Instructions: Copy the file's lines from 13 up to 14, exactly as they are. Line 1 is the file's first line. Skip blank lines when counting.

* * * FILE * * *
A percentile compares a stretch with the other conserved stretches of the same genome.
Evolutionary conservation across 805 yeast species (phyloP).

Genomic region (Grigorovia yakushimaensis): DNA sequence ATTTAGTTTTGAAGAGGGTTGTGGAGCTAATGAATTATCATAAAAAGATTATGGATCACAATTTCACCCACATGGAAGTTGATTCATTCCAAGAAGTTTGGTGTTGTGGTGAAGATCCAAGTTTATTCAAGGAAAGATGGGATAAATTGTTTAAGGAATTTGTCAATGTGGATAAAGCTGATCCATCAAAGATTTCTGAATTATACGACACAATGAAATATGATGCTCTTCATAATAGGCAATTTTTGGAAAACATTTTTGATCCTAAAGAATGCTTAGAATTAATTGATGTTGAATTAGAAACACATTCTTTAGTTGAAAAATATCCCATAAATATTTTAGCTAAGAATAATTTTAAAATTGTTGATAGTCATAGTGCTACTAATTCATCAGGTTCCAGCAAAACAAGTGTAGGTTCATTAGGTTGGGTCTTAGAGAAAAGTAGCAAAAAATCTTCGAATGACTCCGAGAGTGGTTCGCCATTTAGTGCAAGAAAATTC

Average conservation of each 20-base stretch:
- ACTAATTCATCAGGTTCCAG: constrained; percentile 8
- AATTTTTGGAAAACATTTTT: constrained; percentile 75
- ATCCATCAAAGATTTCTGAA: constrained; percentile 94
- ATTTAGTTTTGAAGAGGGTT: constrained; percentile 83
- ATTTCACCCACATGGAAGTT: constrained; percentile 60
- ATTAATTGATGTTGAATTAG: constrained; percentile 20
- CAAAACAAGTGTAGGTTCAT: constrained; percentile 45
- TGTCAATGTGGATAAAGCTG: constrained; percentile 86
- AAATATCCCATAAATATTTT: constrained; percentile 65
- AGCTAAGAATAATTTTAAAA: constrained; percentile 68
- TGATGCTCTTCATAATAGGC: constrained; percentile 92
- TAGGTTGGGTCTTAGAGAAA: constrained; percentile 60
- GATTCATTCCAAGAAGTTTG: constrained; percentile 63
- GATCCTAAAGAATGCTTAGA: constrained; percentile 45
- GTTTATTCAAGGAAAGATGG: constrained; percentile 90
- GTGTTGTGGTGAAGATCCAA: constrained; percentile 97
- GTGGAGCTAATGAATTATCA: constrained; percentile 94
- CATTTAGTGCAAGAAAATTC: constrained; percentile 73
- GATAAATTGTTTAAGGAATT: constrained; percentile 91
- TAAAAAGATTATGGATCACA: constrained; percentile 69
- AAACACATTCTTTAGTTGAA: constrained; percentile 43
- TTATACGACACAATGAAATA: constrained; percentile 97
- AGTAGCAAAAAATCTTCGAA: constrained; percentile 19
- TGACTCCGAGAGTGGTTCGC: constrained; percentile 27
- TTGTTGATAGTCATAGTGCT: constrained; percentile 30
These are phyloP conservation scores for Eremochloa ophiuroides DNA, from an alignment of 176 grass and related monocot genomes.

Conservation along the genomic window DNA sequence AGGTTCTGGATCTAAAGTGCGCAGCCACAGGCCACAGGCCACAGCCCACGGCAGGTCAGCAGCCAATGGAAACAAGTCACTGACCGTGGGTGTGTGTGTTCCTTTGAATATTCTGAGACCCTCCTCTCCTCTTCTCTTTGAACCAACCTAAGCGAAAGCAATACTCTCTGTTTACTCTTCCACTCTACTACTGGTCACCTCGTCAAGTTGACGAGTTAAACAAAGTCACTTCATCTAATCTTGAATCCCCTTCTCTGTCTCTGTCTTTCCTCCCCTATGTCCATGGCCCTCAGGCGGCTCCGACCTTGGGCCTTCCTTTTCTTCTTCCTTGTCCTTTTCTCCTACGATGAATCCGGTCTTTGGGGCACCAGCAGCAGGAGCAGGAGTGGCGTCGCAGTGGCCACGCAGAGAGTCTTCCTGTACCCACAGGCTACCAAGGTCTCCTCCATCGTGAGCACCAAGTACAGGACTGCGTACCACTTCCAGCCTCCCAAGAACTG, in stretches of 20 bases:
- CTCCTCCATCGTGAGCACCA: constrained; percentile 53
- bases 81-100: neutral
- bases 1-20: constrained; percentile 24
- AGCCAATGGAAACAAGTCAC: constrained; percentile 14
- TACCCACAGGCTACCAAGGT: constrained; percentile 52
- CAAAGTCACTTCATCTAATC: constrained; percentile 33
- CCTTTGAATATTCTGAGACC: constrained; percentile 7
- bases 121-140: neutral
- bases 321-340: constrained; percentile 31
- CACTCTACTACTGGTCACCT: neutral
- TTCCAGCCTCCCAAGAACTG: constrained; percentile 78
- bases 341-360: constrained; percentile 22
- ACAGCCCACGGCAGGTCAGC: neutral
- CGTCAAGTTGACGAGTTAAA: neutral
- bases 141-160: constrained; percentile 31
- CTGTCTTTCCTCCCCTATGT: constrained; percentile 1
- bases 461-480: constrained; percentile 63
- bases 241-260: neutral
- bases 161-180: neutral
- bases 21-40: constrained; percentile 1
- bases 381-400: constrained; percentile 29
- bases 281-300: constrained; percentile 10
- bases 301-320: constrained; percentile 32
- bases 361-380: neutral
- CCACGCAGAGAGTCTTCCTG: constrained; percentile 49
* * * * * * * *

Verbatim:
- AAATATCCCATAAATATTTT: constrained; percentile 65
- AGCTAAGAATAATTTTAAAA: constrained; percentile 68